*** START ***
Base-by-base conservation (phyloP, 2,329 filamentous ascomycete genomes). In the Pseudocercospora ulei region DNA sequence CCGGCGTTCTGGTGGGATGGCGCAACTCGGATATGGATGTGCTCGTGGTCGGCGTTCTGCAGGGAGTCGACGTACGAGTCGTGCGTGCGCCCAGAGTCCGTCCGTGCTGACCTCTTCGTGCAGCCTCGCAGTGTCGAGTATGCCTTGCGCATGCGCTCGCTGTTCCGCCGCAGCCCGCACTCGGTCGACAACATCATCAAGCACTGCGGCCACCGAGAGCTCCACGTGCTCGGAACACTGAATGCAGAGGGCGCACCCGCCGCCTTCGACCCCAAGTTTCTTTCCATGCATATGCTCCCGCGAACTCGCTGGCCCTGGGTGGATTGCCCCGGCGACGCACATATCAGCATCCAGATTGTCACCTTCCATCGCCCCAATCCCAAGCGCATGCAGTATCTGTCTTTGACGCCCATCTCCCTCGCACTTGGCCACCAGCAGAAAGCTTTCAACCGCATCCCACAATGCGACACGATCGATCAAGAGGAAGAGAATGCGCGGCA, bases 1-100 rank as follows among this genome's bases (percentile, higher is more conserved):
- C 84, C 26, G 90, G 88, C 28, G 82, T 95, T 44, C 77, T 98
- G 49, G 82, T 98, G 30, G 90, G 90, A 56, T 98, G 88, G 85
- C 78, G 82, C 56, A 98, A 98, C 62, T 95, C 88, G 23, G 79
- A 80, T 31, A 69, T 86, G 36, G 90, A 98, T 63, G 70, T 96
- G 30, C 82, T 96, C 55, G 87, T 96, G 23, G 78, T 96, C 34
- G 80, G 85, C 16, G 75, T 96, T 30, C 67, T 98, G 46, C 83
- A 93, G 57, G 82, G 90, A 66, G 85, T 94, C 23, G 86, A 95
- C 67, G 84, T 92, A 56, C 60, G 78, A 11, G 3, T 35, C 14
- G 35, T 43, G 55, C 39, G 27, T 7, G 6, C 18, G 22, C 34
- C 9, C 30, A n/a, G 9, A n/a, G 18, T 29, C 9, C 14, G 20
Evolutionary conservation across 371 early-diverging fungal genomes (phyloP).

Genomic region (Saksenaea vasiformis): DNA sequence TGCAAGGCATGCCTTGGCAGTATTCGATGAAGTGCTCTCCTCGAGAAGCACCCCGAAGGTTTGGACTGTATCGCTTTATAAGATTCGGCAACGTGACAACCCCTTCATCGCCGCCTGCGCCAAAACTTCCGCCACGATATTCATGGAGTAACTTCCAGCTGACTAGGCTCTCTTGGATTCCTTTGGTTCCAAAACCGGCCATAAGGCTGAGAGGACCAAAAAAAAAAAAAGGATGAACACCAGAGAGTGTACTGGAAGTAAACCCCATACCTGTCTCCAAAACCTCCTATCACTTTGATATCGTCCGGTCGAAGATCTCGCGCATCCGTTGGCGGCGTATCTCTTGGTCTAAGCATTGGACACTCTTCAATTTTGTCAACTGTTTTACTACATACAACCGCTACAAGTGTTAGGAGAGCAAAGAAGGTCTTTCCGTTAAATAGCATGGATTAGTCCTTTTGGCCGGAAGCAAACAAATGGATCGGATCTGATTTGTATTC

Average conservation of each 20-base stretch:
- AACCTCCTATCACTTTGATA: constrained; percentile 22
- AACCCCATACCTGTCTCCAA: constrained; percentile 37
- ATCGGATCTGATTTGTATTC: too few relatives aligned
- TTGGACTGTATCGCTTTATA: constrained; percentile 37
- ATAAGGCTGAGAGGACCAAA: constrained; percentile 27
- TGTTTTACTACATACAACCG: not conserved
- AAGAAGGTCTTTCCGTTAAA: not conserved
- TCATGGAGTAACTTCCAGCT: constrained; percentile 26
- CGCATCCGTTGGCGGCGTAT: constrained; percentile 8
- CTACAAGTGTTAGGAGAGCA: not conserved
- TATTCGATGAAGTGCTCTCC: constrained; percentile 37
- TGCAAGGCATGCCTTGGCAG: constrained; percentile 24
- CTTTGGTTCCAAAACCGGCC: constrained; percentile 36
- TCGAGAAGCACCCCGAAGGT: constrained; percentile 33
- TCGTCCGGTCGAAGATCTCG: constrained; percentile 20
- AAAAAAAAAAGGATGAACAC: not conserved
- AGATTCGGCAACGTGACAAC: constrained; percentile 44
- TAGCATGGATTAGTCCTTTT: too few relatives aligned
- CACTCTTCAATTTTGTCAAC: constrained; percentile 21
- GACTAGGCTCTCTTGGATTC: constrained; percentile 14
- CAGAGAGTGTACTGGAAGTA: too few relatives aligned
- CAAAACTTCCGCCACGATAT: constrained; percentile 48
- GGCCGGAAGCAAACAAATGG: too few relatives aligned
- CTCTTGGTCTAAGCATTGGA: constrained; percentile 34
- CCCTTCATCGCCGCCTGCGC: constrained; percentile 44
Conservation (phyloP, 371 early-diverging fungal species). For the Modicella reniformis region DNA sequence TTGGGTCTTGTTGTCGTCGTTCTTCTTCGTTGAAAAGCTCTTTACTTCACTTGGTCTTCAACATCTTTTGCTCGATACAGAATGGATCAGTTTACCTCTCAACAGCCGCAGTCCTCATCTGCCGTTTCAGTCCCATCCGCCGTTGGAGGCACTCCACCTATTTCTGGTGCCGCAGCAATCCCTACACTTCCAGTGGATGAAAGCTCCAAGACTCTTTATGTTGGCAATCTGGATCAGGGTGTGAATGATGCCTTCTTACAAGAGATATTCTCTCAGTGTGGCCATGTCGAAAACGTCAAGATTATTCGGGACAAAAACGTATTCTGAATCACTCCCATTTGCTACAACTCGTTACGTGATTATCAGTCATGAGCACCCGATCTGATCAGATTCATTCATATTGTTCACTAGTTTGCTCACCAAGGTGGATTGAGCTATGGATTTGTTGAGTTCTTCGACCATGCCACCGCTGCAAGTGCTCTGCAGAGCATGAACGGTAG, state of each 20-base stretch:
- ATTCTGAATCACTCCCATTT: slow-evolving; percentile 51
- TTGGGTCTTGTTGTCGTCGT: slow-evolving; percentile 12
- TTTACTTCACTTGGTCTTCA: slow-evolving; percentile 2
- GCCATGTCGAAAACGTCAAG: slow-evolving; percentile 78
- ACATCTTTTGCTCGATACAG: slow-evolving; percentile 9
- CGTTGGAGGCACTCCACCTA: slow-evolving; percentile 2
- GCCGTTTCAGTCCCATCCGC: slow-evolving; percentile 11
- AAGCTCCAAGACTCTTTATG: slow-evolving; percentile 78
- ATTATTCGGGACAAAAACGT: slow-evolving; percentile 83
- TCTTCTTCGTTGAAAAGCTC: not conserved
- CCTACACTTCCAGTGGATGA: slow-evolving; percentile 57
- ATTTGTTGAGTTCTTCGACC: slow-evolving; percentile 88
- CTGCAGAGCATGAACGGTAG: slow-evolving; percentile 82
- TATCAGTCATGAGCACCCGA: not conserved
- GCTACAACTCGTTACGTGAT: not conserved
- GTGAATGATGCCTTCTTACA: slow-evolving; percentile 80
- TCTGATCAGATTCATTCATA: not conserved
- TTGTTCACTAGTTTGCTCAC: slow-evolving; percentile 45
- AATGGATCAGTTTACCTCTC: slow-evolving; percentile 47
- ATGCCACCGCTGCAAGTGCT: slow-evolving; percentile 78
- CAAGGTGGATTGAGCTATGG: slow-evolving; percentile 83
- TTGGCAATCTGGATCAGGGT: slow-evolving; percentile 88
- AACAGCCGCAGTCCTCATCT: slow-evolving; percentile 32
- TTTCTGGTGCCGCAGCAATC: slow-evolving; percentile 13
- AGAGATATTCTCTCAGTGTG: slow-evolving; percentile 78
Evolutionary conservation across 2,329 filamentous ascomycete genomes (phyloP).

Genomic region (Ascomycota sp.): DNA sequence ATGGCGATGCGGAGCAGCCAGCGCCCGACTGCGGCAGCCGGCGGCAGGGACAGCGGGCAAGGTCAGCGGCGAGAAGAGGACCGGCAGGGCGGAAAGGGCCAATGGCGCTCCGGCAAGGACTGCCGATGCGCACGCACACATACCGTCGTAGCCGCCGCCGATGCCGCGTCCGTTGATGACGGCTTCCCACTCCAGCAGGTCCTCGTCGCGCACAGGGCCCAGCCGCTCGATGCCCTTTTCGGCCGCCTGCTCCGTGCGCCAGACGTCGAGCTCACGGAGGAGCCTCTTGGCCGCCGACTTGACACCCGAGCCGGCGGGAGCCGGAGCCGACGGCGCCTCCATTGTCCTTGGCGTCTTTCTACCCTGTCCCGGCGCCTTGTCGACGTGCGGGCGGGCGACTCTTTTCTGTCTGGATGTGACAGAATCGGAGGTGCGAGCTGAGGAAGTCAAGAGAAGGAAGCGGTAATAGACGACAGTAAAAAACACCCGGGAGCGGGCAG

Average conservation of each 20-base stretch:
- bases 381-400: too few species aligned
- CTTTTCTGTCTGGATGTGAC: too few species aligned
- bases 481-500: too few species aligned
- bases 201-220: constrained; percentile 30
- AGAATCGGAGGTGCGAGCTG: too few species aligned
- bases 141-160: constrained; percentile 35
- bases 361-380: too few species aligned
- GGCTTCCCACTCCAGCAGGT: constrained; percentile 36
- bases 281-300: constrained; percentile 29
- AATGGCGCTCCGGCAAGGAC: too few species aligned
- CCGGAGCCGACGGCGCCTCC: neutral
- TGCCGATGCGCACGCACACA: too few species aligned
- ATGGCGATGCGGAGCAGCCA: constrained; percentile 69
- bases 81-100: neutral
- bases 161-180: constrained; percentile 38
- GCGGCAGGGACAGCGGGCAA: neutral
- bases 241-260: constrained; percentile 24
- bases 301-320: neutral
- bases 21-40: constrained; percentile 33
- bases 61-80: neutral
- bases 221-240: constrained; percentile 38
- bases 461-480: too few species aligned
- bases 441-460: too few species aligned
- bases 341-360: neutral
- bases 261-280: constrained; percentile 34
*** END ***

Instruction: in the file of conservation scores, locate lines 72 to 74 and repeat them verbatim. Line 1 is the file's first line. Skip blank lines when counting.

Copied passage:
- bases 201-220: constrained; percentile 30
- AGAATCGGAGGTGCGAGCTG: too few species aligned
- bases 141-160: constrained; percentile 35